You’ve made it to a fabric store, petted the fabrics and found your favorites. Maybe you’ve gone through a friend’s or your own fabric stash and sewing box, reconnecting with memories. Now how about trying to make a stitch!
Like the two different types of fabrics, there are two types of stitching: hand and machine. Each has it’s own advantage and disadvantage. Both are useful.
With hand stitching, you thread one thread through the eye of a needle, knot both ends together, and stitch. You can seam two fabrics with a running stitch or back stitch; hem with a blind stitch or catch stitch; make a button hole or apply a patch using buttonhole stitch.
Why would anyone want to sew by hand? First it’s easily affordable. All you need is a needle, thread, sharp scissors, and maybe a thimble. If you, like me, cannot stand to wear something on your fingers, they make adhesive leather dots that work quite well.
The second reason to sew by hand: it’s portable. You can’t carry a machine and fabric with you while you sit at your child’s game or class. But you can carry a small project and use those hours for something productive and fun. (In the future, I’ll write about English Paper Piecing.. the ultimate carry-along hand sewing project).
And third, it’s quiet and relaxing yet lets you join in discussions. There is something about just sitting down and stitching a while that can quiet your mind and calm your soul. Hand sewing can be done (and has been done by me) while attending meetings, watching the tv, waiting to see a doctor and at sporting events. Let’s not forget last summer’s “stitch and pitch” baseball games.
I can hear you now: Hand sewing might be calming; it’s definately portable; but it’s soooooo slooooow!! I agree. Sewing machines make stronger, faster stitches which is why most people think first of a machine when they contemplate sewing something.
While machines that join two items together with a chain stitch still exist, most standard sewing machines use a lock stitch and two threads. Sergers, popular for knits and fast-finishing edges, use multiple threads and needles to lock stitches in multiple steps.
The sewing bug bit you, but you’re on a budget. So you thrifted a sewing machine that seems to run really well. Except. You aren’t sure where to go to from here. How to thread it, what/if to oil; how to care for it. Debbie Colgrove of about.com has done what I think is the best job of sourcing out those links to help you in her Sewing 101-Resources For Learning To Sew. including Locating a Sewing Machine Manual for almost any machine!
Additionally, Craft and Fabric Links.com has an entire e-book on Beginning Sewing.
Other reference links for machine sewing:
How Stuff Works explains how the machine works.
Wikipedia Sewing Pages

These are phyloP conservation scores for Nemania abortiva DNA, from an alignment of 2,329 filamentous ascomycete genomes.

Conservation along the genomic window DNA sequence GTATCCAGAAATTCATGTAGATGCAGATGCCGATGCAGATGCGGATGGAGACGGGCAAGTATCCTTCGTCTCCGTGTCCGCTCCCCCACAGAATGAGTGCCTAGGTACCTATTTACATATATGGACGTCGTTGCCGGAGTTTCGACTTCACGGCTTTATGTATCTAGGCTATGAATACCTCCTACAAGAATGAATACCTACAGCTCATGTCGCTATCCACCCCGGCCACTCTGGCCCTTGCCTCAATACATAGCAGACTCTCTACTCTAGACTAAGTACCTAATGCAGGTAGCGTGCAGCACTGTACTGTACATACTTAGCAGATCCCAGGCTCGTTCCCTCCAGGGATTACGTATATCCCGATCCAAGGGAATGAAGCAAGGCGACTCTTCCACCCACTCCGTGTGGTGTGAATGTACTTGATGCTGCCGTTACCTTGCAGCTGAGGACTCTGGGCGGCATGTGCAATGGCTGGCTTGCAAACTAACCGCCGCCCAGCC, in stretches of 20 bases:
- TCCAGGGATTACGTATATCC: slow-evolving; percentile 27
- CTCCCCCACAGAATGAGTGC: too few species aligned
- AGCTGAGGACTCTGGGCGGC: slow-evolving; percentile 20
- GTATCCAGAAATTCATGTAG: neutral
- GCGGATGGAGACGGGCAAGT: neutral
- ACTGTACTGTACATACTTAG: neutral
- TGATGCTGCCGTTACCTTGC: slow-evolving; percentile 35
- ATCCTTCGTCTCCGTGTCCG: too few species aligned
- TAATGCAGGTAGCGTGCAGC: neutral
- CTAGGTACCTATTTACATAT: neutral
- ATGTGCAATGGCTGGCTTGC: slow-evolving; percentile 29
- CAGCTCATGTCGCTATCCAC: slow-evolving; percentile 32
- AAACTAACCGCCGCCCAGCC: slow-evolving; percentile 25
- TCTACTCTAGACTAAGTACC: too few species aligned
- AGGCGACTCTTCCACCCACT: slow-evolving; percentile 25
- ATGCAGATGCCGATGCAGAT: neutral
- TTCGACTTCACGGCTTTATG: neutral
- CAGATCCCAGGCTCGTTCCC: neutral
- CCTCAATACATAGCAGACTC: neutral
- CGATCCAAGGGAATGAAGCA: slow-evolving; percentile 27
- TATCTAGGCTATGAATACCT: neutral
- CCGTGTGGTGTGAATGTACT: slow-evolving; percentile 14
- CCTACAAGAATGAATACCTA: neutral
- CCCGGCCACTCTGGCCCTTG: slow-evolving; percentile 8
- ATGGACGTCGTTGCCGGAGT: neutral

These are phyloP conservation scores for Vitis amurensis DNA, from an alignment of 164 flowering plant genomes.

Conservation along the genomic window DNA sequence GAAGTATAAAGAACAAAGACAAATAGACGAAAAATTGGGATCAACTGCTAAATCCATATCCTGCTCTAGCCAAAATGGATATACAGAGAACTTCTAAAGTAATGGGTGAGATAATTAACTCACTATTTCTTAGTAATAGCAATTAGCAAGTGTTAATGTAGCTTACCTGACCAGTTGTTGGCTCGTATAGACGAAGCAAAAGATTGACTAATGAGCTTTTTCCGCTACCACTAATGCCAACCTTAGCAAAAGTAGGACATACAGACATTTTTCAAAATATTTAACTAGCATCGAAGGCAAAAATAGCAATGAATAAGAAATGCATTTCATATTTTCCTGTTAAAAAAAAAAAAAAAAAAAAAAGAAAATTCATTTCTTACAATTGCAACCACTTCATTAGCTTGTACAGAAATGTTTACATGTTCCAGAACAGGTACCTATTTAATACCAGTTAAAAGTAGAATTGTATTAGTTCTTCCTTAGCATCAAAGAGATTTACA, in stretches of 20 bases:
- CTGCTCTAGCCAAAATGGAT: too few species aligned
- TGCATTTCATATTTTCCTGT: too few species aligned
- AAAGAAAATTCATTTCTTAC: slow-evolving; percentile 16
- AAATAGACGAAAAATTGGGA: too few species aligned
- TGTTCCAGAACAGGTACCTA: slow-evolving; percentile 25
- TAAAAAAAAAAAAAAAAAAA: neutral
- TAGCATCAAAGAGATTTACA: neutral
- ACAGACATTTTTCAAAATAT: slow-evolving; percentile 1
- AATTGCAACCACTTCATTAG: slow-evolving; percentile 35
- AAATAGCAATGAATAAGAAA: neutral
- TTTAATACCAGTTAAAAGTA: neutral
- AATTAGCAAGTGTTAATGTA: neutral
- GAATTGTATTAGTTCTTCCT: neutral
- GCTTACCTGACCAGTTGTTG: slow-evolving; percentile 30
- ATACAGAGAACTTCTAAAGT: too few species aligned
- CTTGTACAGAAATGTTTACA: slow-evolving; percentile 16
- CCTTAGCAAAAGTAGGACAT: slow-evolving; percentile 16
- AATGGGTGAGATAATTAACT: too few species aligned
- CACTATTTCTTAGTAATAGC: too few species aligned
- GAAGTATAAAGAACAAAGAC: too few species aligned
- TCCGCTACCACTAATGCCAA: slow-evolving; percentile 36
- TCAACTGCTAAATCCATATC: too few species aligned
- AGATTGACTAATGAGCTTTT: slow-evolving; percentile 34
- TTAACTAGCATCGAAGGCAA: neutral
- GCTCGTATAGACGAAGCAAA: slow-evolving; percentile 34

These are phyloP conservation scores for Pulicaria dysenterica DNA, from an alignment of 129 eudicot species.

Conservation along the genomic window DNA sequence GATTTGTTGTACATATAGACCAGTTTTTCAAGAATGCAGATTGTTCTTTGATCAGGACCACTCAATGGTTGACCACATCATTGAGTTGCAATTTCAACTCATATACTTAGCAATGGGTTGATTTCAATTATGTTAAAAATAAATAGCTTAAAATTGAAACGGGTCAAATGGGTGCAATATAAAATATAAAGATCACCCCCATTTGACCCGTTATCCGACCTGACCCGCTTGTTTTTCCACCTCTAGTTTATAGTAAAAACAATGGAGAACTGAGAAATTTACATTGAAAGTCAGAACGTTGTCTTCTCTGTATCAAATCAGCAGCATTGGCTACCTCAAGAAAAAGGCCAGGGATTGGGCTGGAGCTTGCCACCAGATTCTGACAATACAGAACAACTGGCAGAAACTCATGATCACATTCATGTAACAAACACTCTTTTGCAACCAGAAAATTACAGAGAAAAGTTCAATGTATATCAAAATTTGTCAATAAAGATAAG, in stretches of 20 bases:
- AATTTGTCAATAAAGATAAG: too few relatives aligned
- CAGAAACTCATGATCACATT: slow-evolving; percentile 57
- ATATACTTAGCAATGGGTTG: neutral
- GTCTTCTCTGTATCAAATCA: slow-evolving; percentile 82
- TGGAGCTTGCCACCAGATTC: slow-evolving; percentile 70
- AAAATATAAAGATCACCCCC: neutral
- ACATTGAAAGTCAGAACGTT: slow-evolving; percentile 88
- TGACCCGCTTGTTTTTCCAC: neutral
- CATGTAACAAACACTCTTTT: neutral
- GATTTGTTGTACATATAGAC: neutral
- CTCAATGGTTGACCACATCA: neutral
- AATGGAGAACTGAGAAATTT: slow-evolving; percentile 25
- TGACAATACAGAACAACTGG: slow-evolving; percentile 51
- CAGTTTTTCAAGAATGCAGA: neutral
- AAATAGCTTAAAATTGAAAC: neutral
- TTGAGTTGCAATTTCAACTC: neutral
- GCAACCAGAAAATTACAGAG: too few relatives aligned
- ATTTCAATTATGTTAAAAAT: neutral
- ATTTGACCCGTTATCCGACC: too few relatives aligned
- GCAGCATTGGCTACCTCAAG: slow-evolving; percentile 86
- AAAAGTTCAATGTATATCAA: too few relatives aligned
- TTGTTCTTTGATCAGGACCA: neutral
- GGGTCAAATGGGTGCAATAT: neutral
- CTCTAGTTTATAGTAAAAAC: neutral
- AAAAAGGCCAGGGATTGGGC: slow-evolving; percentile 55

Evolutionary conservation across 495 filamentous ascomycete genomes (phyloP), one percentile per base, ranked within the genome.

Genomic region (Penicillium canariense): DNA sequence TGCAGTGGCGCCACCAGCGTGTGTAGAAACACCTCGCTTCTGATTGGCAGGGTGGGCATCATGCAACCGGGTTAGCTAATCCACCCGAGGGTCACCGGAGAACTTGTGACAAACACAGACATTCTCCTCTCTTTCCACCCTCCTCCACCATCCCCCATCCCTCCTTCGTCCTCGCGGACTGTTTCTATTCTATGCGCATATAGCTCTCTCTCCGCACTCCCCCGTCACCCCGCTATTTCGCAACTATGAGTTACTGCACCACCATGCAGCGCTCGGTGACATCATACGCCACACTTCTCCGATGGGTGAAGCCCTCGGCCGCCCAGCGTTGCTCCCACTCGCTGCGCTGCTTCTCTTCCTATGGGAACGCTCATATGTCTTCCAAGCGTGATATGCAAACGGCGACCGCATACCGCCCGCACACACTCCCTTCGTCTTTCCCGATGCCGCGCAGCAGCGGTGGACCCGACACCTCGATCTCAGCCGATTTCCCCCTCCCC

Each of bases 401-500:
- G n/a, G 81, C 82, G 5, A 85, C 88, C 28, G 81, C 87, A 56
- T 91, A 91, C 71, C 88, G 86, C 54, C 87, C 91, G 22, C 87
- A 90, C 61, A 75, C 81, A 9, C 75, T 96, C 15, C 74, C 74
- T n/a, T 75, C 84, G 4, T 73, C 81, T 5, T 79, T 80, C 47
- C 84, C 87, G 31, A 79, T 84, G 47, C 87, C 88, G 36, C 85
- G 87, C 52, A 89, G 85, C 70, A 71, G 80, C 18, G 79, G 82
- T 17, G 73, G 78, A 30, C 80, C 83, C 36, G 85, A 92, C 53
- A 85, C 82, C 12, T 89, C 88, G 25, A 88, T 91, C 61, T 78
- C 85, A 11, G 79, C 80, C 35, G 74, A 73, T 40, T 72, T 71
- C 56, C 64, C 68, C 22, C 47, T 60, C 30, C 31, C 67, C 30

How to Machine stitch a Blind Hem.
Making Machine Stitches Work For You
about.com’s How to Sew Knits.
Sew-What’s-New.com has a variety of articles available, including The Care and Feeding of your Sewing Machine and Rediscovering Your Machine for those of use who strayed and are returning. Their forums are set up to answer all your questions.
Let’s get some practice stitching in, so you can get a feel for hand and machine stitching.
Take that piece of muslin (calico) I suggested you pick up. It should be about 9″x36 maybe a bit longer. Cut it in half to make two pieces 9″x18-22″. Put one piece aside for your machine practice.
On the hand sewing practice piece, use a pencil or permanent marker and a straight edge to make a series of straight lines near one end of the fabric. These should be about 8″ long , running parallel to the short side of the fabric, and spaced about a half inch apart. Leave about an inch of room near the edges of the fabric.
Take your needle and thread it with about a 24″ length of thread. Consulting the links above if you need to, try to do a running stitch along all the lines you’ve drawn. Stitch back and forth along the lines, making even stitches up to the next line.
At first your stitches might be uneven, and the technique feel awkward. By the time you’ve worked to the end of the lines, the stitching will feel more comfortable. If it doesn’t, turn the work 90 degrees, draw more lines and continue stitching. (the pattern at this point should look like a grid.)
Continue on the practice fabric, learning backstitch (a stronger variation of running stitch), On any remaining blank fabric, draw gentle and tight curving lines and play with stitching along these lines also. Curves will train you to think ahead and adjust the length of your stitch depending on where your needle needs to be next.
When the body of this fabric is filled with practice running stitch and backstitch, fold it in half making a piece about 9″x11″. Gently fold the edges of the fabrics in a little and use these folded edges to learn and practice hemming.
For machine stitching, begin with the same exercises, but start by marking on paper (plain white is easiest to see), and stitching with no thread in the machine top or bottom. Just get comfortable with watching the needle move, letting the feed dogs move the paper, and learning how to “drive” your machine. When that’s become comfortable, take your second piece of muslin and play with making stitches on that.
Eventually you will find a rhythm all your own. Remember to breathe.
Still to come:
How to Sew, Part Three: Let’s Sew a Pillowcase!!
How to Sew, Part Four: Where to go from here.
Whatcha Doing Today? Packing up the kitchen, checking out an assisted living facility, and going out to supper.
Whatcha Watching Tonight? The Avengers? Not as good as I remembered. Tonight a movie.. maybe Paint Your Wagon.
Steps? Thursday:10,842. Today already nearly 4000.